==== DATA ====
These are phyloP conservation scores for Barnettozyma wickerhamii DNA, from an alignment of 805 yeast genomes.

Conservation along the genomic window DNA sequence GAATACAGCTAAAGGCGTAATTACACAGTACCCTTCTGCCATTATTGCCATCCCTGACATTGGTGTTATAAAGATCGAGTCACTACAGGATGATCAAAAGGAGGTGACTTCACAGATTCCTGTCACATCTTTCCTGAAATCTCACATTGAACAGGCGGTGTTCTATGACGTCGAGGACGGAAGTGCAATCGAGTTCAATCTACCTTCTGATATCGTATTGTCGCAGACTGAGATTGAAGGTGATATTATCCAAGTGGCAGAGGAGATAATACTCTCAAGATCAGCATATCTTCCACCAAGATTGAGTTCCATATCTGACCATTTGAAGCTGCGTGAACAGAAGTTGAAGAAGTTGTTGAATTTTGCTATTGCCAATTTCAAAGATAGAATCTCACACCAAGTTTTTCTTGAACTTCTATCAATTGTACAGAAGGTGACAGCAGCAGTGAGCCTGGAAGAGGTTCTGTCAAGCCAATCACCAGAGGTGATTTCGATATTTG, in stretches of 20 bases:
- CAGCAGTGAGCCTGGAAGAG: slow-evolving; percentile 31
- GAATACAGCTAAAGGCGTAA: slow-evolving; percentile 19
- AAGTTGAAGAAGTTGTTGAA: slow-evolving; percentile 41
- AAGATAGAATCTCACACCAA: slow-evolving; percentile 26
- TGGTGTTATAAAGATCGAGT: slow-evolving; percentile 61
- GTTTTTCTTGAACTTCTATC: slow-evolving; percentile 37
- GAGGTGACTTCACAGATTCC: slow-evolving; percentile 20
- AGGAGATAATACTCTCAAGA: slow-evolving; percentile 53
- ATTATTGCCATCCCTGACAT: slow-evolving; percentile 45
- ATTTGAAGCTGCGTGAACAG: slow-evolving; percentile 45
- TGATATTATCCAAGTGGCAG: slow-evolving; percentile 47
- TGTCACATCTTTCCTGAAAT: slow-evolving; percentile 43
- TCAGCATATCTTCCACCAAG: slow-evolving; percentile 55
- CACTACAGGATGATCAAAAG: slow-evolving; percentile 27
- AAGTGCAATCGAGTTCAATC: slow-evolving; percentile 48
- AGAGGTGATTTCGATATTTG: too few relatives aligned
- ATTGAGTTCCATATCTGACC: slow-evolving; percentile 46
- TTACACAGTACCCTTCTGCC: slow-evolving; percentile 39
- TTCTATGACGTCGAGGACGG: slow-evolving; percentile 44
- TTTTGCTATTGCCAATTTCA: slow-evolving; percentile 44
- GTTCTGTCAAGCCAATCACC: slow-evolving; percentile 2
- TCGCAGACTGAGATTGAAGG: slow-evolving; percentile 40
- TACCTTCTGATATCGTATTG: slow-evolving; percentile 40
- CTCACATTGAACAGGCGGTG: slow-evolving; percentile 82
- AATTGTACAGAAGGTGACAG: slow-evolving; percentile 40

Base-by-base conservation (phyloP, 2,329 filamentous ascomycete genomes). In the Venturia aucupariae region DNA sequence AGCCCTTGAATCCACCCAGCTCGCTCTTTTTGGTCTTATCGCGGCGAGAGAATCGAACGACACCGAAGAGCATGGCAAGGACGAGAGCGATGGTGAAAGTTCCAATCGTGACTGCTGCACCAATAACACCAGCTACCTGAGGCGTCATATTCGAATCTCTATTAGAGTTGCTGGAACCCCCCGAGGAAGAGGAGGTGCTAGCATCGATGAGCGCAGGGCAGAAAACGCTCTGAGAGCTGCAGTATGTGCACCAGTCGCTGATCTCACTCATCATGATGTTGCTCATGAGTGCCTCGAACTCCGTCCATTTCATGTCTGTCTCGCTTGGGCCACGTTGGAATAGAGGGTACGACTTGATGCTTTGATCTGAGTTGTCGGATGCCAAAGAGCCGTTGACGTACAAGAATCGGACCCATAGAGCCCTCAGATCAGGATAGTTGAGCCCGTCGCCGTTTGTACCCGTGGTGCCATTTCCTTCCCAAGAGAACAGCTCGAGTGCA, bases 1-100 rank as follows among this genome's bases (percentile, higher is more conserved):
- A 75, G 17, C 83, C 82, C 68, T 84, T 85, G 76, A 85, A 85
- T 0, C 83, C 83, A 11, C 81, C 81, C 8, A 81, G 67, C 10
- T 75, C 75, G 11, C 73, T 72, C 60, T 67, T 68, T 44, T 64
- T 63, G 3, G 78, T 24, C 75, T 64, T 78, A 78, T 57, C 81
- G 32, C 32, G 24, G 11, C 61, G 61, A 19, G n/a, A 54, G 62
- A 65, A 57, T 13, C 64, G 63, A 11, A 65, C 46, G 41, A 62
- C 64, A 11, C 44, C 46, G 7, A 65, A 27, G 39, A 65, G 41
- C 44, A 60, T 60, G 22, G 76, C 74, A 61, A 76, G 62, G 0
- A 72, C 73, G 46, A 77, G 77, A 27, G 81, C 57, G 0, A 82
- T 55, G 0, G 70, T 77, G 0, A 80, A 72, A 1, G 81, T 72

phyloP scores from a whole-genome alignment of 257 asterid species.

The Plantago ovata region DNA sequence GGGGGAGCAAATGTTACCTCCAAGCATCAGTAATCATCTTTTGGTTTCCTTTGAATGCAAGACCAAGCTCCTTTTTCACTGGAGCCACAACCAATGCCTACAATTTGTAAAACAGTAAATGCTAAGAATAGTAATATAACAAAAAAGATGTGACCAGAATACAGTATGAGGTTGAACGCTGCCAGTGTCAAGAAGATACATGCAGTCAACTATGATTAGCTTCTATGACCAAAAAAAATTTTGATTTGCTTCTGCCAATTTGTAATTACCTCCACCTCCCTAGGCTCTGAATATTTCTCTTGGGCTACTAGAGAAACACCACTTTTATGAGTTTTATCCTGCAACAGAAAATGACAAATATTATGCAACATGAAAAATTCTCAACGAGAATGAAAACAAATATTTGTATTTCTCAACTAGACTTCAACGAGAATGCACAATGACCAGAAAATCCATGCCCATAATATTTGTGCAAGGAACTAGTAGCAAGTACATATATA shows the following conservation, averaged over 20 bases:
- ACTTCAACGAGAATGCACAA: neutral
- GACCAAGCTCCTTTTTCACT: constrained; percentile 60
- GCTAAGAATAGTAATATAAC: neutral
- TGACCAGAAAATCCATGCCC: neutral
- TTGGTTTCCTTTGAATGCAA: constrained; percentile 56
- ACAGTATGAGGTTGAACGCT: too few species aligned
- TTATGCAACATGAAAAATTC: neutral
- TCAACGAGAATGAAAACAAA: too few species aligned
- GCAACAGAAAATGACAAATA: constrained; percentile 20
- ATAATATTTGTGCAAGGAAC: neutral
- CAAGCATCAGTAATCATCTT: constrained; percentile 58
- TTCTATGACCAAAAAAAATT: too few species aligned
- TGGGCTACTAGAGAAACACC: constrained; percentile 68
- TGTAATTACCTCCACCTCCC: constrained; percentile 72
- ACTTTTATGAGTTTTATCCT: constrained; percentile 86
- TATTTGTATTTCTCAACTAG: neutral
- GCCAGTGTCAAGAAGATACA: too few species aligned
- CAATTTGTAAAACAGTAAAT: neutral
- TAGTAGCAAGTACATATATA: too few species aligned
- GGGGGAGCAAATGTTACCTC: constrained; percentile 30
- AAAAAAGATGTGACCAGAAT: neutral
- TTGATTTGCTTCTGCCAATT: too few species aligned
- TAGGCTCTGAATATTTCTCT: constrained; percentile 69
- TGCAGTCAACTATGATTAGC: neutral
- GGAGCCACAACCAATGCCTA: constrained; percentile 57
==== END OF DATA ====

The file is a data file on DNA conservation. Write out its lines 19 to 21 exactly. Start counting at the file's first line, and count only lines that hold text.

- ATTGAGTTCCATATCTGACC: slow-evolving; percentile 46
- TTACACAGTACCCTTCTGCC: slow-evolving; percentile 39
- TTCTATGACGTCGAGGACGG: slow-evolving; percentile 44